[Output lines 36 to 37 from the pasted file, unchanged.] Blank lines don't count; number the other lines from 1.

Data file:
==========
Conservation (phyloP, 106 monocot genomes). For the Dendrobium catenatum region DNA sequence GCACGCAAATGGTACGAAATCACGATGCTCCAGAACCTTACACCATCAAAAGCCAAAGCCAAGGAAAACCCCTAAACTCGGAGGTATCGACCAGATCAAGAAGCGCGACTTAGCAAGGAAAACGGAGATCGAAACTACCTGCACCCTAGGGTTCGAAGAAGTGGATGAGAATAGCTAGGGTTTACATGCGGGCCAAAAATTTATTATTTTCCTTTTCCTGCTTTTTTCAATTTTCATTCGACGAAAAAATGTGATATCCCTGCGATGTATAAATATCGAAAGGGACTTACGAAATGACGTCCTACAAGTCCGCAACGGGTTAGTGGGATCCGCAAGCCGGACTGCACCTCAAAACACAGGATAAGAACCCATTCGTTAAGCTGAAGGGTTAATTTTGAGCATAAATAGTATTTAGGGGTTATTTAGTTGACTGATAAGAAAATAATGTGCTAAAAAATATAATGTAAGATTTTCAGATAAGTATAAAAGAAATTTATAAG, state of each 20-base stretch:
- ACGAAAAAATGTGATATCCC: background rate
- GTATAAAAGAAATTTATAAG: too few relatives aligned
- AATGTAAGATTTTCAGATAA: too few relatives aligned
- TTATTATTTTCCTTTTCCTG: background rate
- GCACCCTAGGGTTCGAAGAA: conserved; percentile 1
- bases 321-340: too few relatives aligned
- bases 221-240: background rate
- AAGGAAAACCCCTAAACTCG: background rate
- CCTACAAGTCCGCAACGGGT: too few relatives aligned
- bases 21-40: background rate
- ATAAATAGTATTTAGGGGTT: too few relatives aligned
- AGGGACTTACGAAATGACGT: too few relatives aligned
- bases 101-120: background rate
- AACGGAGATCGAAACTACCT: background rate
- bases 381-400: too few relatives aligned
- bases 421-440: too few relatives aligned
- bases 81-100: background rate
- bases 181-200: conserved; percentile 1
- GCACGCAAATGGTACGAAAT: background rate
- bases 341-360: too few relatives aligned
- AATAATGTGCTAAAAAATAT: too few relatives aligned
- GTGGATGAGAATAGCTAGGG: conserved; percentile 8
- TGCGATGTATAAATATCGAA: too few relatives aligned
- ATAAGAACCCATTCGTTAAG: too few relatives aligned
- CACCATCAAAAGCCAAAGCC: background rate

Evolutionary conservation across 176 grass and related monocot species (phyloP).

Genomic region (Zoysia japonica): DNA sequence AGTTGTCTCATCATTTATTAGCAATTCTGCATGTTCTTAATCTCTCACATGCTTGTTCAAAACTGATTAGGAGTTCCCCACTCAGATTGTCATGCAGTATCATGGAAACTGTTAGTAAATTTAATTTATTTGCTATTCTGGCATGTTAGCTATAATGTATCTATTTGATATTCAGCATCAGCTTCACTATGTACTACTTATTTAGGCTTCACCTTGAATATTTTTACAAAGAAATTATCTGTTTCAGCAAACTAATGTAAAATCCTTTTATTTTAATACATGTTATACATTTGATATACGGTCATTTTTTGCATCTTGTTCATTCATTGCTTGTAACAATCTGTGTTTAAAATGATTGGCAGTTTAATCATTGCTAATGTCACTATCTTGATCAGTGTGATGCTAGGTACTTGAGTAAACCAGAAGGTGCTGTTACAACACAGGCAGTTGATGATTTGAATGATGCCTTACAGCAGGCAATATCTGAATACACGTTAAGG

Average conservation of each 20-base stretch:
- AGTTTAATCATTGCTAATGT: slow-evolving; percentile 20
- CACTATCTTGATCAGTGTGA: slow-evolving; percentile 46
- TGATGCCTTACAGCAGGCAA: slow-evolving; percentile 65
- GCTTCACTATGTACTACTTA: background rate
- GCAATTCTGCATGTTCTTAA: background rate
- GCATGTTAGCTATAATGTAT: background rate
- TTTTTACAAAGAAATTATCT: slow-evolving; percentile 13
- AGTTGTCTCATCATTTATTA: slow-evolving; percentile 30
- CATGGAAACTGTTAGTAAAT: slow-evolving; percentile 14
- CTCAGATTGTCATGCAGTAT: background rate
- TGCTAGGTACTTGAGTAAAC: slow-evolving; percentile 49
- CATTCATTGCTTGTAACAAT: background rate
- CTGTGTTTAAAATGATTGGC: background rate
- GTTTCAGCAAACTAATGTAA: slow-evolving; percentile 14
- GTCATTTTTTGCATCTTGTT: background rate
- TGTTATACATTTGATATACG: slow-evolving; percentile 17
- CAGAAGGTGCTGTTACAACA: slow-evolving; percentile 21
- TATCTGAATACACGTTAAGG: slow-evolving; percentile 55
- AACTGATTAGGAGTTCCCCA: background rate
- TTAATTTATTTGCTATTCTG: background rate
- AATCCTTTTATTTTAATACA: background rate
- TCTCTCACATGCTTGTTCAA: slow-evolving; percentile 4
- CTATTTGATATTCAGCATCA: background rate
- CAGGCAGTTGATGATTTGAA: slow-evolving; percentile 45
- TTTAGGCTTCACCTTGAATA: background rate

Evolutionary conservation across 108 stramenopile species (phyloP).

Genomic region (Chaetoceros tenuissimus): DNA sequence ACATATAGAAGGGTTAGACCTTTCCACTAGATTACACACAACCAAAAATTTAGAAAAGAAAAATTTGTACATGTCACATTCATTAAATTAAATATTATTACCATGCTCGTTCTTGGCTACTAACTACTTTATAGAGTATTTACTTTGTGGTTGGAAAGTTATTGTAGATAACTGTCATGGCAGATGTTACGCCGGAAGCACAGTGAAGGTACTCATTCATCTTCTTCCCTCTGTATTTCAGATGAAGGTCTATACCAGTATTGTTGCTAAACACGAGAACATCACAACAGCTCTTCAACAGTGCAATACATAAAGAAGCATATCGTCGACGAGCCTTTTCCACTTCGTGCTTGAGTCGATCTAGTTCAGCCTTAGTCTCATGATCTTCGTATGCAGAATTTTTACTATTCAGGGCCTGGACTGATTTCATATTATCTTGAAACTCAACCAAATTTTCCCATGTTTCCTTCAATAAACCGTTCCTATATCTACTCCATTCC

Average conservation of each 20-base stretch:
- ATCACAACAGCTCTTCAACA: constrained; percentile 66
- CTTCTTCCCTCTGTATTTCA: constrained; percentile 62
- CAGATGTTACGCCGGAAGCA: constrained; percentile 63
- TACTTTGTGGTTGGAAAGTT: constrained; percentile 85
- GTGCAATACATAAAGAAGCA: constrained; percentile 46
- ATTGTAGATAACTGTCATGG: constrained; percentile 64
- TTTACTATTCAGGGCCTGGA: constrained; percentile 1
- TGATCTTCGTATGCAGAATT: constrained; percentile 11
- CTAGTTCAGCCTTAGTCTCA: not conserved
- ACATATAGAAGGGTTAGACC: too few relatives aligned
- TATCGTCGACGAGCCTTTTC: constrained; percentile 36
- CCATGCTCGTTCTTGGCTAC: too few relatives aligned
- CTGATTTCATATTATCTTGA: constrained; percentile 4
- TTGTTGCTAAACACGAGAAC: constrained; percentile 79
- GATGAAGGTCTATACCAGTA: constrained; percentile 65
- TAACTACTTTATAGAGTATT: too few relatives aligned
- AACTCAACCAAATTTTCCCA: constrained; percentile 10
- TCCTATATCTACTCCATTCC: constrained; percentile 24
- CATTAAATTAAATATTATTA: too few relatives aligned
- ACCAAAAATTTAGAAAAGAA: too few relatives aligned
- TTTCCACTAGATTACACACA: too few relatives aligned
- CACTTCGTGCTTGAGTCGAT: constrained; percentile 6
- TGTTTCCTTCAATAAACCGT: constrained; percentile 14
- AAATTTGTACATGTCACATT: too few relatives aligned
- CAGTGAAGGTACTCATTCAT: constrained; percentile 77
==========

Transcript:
- TTTTTACAAAGAAATTATCT: slow-evolving; percentile 13
- AGTTGTCTCATCATTTATTA: slow-evolving; percentile 30